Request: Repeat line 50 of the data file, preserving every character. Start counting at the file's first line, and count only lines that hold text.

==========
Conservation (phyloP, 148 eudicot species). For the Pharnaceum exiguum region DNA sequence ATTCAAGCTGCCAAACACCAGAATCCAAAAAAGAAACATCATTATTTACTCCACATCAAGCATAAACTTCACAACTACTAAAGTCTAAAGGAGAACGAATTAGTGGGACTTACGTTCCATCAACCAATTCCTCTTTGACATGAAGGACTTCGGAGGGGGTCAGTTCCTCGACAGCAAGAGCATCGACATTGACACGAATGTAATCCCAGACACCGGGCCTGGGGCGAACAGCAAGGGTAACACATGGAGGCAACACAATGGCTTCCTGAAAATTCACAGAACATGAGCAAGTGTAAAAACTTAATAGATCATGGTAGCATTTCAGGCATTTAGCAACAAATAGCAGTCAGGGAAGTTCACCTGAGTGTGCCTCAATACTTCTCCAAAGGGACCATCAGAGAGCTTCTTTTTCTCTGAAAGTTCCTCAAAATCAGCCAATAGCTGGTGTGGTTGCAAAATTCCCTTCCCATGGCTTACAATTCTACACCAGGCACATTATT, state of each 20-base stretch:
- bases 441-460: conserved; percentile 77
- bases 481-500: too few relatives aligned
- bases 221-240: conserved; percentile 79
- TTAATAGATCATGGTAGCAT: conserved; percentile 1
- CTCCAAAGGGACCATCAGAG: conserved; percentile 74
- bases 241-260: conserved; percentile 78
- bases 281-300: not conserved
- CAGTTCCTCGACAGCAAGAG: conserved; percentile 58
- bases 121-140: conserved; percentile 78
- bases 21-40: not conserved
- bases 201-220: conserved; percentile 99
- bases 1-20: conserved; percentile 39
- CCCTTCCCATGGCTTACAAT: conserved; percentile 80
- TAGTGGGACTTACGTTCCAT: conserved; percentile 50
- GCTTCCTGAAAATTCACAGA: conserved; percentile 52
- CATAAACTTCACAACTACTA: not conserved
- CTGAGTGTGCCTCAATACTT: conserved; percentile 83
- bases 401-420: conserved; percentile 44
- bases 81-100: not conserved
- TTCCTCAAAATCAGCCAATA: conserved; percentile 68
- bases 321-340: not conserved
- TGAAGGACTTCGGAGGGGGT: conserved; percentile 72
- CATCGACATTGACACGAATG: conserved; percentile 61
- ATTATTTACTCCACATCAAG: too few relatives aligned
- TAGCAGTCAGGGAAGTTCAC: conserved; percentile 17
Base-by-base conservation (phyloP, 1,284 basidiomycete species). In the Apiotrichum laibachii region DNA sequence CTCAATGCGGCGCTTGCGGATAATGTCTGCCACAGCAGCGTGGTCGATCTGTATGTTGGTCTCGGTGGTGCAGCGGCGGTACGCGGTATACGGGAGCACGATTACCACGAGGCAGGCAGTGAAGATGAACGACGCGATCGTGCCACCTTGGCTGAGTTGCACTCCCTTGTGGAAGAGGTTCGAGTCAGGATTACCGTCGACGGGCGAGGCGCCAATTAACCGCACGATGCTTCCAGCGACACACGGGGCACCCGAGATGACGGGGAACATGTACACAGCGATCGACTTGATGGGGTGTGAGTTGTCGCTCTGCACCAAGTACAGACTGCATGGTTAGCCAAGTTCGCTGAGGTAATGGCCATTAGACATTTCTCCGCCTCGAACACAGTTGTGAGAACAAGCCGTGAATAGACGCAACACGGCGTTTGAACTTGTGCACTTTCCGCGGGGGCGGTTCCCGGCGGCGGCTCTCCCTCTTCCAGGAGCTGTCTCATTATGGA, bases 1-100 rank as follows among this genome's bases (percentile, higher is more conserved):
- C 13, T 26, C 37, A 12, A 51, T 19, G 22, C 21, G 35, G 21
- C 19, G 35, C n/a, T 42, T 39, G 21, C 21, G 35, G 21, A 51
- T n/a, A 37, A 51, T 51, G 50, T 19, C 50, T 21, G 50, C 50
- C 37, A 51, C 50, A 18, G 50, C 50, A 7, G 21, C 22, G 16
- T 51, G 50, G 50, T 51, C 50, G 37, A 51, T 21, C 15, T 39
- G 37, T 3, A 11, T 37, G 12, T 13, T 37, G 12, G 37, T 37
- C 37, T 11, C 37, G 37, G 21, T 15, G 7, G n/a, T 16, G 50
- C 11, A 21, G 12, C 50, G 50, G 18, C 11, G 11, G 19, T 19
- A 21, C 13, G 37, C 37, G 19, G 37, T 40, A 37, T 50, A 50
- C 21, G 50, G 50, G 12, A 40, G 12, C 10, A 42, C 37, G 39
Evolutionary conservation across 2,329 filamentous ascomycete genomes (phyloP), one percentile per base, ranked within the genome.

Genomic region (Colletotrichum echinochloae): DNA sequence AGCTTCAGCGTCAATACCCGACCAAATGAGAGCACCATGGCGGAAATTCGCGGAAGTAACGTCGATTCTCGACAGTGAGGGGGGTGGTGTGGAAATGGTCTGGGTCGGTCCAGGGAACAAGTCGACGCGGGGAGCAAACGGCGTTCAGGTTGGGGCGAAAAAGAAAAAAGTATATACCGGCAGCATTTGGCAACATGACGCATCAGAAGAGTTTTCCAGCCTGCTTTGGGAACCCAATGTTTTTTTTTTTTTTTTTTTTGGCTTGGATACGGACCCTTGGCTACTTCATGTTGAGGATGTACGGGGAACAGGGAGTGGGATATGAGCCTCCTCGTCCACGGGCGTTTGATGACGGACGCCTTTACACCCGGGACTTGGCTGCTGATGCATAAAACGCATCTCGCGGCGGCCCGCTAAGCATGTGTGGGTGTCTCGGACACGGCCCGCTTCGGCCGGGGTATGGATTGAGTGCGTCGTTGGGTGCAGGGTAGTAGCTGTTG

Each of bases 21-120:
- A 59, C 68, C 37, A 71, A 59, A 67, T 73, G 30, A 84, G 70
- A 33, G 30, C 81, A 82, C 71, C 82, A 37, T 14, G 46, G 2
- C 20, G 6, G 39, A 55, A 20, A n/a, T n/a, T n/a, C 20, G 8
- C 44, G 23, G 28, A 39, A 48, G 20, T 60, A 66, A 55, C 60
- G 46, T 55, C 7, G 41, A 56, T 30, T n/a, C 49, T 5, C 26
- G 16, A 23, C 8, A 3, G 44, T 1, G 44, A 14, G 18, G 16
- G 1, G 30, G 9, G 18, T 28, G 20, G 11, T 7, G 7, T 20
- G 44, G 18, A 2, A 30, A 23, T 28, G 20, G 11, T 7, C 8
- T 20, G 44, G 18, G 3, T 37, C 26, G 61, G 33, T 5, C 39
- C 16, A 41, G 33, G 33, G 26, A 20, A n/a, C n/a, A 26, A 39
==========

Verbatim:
- C 16, A 41, G 33, G 33, G 26, A 20, A n/a, C n/a, A 26, A 39